THEATER GROUP Liminal tries things you won't see at any other performance in Portland: At their latest performance, Publikumsbeschimpfung (Offending the Audience), you're told to keep your cell phones on. Bring your dog. Screaming is encouraged. It's meant to make you feel uncomfortable through the source of all discomfort—self-consciousness.

You know you're in for a unique experience the minute you walk into the theater and you're greeted by people wearing police uniforms who check your coat and give you a nametag; at the bar, they're serving vodka in styrofoam cups for $2. The bartender barks at you, "What do you want?" and makes snarky comments—which is somehow endearing (as someone who works in the service industry and is required to be achingly polite, I live vicariously through these assholes).

  • Moses Gunesh

When you walk into the performance space, you're confronted by rows of chairs labeled "RESERVED." These serve as the stage, and you take a seat among other shittier chairs just a few feet in front of them, which are strewn so haphazardly you have to climb over them. When the play starts, you're told to text a number, and those texts are projected in real time on a wall, beginning a fun live audience commentary on the play. Also, you are surveyed for the majority of the performance with multiple cameras trained on you, sometimes with a body camera on your person.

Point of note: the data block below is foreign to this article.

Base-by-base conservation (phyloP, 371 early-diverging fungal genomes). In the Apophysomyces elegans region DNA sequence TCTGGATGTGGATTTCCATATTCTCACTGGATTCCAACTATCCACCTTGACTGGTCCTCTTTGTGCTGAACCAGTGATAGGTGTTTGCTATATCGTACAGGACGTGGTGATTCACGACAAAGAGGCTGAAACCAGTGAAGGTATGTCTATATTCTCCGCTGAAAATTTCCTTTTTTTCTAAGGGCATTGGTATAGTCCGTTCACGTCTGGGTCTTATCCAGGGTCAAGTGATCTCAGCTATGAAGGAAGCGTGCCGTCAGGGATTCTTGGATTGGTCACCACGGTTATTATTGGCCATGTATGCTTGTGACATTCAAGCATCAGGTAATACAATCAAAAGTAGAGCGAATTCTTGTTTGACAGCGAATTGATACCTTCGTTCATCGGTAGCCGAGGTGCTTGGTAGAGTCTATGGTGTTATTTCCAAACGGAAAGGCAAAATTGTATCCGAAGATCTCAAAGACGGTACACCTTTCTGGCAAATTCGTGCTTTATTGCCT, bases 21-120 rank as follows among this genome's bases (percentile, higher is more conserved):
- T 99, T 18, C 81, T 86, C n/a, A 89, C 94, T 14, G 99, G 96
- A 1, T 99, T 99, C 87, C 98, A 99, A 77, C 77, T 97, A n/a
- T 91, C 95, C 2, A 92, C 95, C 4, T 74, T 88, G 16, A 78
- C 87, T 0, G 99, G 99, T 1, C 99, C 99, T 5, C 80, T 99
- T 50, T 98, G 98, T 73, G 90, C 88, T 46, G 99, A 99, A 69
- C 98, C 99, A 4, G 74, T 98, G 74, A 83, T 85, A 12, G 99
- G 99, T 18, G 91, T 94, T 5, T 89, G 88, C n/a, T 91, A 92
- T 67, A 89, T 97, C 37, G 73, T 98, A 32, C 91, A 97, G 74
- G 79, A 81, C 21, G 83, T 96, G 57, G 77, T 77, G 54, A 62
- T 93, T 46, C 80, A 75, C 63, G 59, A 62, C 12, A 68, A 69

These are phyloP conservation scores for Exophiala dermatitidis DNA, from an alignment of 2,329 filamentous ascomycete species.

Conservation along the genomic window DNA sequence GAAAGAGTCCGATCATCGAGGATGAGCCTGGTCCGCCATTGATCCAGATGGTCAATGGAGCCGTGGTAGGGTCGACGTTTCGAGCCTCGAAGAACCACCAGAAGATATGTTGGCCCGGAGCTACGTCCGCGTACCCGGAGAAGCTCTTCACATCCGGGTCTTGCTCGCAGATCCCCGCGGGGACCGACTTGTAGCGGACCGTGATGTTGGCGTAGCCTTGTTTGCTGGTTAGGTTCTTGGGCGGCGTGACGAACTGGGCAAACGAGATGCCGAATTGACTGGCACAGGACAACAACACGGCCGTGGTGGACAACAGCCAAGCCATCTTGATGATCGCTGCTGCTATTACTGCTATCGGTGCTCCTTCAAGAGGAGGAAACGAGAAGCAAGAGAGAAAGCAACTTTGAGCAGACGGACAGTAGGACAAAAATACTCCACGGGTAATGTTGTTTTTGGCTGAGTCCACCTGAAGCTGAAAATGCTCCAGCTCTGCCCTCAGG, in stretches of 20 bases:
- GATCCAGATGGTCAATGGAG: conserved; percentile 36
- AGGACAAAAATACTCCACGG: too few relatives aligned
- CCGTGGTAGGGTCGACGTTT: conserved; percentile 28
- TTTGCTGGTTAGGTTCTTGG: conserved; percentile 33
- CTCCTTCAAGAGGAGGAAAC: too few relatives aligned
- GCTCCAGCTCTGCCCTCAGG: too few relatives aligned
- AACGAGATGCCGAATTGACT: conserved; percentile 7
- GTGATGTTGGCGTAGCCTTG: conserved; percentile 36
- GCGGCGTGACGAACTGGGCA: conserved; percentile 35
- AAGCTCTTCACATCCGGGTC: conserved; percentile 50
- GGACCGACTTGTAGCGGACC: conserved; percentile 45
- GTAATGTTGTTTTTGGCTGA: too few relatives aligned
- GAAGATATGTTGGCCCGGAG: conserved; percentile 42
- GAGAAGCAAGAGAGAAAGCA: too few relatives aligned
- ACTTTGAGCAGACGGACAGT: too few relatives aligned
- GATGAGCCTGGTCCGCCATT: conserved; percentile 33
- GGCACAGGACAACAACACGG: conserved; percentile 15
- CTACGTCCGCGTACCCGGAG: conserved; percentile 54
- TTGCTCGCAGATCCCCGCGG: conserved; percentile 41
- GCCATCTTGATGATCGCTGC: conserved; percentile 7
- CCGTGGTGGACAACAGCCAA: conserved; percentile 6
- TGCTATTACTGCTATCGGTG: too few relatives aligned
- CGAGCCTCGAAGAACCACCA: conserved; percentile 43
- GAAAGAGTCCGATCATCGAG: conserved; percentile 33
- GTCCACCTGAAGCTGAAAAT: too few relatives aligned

Needless to say, Offending the Audience is about the experience of going to a show—your expectations of the play and your preparations before and after. But this is not so much a play as an event, and you're it. If you studied theater in college, you might recognize the Brechtian spirit at work: The performance is an adaptation of a 1966 piece of anti-theater by Austrian writer Peter Handke.

Liminal has been around since the '90s, and their productions tend toward irony and dark comedy. They sometimes walk the line of pretension, but they always have a sense of humor and self-awareness, which lends palatability. Offending the Audience could be shorter—you get the idea after an hour, at which point you start to feel bludgeoned by it, although, in this case, that could just be another aspect of feeling uncomfortable! Either way, the art of the insult doesn't get enough play in this city, and this production does a great job of it.